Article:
Just the Factoids

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The National Center for Public Policy Research has an eye-opening Harper's-style "index" of data related to the Medicare bill that tries a little too hard to be cute (it's identified in the headline as an "irreverant…parody") but is nonetheless worth a look.

In addition to its aren't-we-clever tone, the press release suffers from the annoyingly common misuse of the word factoid, which means something false misrepresented as a fact. By calling its data "factoids," NCPPR invites distrust from anyone who knows what a factoid is. Is that too small a group to worry about?

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  1. Apparently it can be either:

    Main Entry: fac?toid
    Pronunciation: ‘fak-“toid
    Function: noun
    Date: 1973
    1 : an invented fact believed to be true because of its appearance in print
    2 : a brief and usually trivial news item
    (courtesy of Merriam Webster)

  2. Although I find it distasteful, common use trumps academic insistence. Ask the French. And “factette” looks silly.

    The information of disputed label strengthens my idea that at some point the young will be forced to seize the estates of the old to pay the medical bills. Whether that happens as a private estate-by-estate litigation, or as a broad national legacy tax, it must happen.

  3. Face reality — the majority of people view definition #2 as the primary meaning of “factoid”. Same thing happened with “fulsome” where the smart folk proved themselves behind-the-times.

  4. I have the opposite problem when people say “myriad of” instead of “myriad.” The newer (adjective) version is wired into my brain. Altough I still get angry when “beg the question” is misused.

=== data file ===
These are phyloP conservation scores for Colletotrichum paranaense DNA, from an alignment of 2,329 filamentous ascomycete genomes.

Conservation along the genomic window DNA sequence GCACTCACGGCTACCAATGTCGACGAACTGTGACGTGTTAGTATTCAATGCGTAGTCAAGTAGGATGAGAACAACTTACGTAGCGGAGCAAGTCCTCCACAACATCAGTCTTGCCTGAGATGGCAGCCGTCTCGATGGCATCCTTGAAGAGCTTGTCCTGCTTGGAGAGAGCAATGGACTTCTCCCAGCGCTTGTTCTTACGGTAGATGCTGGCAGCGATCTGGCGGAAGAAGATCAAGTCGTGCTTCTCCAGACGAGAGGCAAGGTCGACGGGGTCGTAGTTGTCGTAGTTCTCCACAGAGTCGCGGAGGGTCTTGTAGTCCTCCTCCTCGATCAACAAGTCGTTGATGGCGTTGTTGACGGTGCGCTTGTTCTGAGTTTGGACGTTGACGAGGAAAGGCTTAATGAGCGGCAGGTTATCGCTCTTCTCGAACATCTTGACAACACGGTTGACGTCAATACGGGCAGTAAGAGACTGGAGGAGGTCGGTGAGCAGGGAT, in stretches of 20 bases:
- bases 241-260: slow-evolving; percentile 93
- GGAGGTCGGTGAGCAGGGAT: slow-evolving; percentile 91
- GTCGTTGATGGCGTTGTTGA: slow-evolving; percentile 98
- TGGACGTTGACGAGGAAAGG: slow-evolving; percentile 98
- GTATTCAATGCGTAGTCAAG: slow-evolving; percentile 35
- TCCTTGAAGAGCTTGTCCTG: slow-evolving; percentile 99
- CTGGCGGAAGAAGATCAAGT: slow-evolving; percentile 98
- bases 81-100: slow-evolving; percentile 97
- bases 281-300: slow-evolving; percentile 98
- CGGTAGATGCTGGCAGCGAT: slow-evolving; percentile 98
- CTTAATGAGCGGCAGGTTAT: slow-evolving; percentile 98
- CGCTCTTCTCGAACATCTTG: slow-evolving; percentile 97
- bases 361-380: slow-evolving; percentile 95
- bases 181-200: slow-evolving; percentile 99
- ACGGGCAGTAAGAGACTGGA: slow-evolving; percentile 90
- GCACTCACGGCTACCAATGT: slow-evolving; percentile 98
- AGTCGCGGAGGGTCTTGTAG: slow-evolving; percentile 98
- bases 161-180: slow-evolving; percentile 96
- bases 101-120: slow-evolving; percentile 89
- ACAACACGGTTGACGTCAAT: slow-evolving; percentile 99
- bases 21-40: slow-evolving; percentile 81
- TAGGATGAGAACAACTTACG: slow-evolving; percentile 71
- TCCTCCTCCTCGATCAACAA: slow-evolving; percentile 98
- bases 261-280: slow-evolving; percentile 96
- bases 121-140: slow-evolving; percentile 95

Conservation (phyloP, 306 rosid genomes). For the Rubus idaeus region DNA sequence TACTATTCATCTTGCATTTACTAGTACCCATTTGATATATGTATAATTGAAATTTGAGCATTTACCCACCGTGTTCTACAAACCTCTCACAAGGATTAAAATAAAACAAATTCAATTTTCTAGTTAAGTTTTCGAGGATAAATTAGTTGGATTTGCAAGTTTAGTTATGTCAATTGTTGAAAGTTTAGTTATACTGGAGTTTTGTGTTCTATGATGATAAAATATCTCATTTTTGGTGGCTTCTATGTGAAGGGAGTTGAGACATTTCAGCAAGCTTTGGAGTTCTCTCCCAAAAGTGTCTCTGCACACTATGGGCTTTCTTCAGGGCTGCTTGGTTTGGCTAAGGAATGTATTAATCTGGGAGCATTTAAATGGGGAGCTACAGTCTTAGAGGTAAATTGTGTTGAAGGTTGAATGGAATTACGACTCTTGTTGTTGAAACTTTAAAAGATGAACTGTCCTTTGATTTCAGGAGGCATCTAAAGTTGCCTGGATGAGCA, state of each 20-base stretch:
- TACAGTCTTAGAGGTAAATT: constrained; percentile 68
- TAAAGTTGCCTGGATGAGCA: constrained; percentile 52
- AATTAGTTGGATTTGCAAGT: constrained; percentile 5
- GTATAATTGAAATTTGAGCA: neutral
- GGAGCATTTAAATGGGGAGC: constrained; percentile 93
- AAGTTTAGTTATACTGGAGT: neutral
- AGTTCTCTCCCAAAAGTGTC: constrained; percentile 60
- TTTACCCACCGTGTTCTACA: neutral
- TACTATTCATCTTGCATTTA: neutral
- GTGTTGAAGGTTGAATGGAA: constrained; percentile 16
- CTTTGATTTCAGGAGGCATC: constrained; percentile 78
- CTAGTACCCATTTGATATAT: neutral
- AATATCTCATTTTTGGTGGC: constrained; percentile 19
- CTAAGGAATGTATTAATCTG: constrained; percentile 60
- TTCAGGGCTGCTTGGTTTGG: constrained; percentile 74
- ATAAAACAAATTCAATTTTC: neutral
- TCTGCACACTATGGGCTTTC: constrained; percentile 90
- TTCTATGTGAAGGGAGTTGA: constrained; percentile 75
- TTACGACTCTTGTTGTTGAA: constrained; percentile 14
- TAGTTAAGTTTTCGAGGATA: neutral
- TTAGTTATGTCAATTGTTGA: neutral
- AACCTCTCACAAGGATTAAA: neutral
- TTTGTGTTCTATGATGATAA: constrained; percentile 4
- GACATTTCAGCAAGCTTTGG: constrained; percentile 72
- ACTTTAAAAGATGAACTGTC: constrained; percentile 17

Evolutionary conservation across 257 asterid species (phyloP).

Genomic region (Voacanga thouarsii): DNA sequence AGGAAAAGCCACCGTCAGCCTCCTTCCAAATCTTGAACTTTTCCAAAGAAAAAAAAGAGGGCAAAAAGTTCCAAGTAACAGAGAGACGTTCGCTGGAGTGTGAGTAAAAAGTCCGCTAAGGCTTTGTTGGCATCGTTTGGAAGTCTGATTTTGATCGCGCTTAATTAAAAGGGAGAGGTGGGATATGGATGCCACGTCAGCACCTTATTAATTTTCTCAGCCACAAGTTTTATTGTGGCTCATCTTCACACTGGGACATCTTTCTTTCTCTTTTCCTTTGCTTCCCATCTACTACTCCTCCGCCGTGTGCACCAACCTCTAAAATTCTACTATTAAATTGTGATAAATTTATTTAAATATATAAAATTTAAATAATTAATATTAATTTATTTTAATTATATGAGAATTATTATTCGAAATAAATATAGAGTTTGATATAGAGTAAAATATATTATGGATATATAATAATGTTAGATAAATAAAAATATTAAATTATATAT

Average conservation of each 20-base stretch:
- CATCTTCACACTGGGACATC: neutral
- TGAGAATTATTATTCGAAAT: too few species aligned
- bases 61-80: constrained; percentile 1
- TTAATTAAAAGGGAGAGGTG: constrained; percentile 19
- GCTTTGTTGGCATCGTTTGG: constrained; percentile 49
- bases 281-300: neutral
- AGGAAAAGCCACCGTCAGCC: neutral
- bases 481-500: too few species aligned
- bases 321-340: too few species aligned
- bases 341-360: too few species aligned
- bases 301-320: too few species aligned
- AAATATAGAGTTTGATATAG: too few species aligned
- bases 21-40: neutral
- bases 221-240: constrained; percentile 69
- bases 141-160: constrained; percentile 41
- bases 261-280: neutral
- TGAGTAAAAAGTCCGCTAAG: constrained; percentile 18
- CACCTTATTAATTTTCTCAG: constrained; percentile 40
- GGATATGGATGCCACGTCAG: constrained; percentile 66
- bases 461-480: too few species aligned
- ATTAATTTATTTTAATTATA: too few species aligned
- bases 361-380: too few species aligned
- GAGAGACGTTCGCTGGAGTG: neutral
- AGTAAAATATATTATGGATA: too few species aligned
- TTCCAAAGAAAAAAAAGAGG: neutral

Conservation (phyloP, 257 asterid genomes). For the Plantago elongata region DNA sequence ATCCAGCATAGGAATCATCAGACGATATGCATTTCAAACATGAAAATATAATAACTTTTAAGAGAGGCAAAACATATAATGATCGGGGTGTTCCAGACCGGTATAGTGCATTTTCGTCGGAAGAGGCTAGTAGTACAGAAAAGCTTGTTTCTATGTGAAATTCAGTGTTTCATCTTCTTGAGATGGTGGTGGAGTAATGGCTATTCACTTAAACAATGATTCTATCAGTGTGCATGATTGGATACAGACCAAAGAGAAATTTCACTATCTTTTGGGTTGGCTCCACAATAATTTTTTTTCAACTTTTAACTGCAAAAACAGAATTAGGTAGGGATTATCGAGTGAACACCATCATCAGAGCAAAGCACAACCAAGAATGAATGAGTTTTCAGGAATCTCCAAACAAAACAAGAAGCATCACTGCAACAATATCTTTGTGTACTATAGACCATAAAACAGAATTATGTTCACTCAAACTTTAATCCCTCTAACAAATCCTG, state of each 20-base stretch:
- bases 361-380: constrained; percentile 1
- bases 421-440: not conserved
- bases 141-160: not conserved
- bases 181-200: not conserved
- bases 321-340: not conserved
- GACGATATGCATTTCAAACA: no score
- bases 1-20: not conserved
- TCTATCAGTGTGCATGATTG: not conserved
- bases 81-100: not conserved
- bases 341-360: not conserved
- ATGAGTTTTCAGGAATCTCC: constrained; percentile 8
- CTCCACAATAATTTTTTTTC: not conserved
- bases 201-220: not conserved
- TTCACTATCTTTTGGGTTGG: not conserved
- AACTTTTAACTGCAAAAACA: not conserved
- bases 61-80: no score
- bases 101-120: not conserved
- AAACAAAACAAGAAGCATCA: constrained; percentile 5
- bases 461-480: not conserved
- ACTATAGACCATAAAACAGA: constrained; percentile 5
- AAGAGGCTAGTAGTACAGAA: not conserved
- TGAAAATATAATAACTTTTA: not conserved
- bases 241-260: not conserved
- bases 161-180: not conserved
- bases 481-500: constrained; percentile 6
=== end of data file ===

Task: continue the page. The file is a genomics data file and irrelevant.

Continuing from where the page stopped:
5. Don’t get me started on misusing “verbal” when you mean “oral”.

    I never thought of factoids as being necessarily false, just as being kind of a bullet point or spin.

  6. This medicine is to be taken verbally.

  7. I like oral sex MUCH more than verbal sex

  8. If the media “says” a word must be used a certain way, then it must be so.

  9. Mr. Sullum, I believe you’re wrong. “Factoid,” in its most popular sense, means a fact, but a very small one, generally a trivial one.

  10. (http://www.yourdictionary.com/ahd/f/f0007400.html)

    “The -oid suffix normally imparts the meaning “resembling, having the appearance of” to the words it attaches to. Thus the anthropoid apes are the apes that are most like humans (from Greek anthrpos, “human being”). In some words -oid has a slightly extended meaning”having characteristics of, but not the same as,” as in humanoid, a being that has human characteristics but is not really human. Similarly, factoid originally referred to a piece of information that appears to be reliable or accurate, as from being repeated so often that people assume it is true. The word still has this meaning in standard usage. Seventy-three percent of the Usage Panel accepts it in the sentence It would be easy to condemn the book as a concession to the television age, as a McLuhanish melange of pictures and factoids which give the illusion of learning without the substance.?Factoid has since developed a second meaning, that of a brief, somewhat interesting fact, that might better have been called a factette. The Panelists have less enthusiasm for this usage, however, perhaps because they believe it to be confusing. Only 43 percent of the panel accepts it in Each issue of the magazine begins with a list of factoids, like how many pounds of hamburger were consumed in Texas last month. Many Panelists prefer terms such as statistics, trivia, useless facts, and just plain facts in this sentence.”

  11. Factoid doesn’t mean fact. Period. Full stop. End of story.

    Verbiage doesn’t mean “text.”

    Both words are used to describe something that is, at best, trivial and likely suspect.

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    IP: 82.146.43.155
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    DATE: 02/28/2004 07:35:29
    There is no great genius without some touch of madness.

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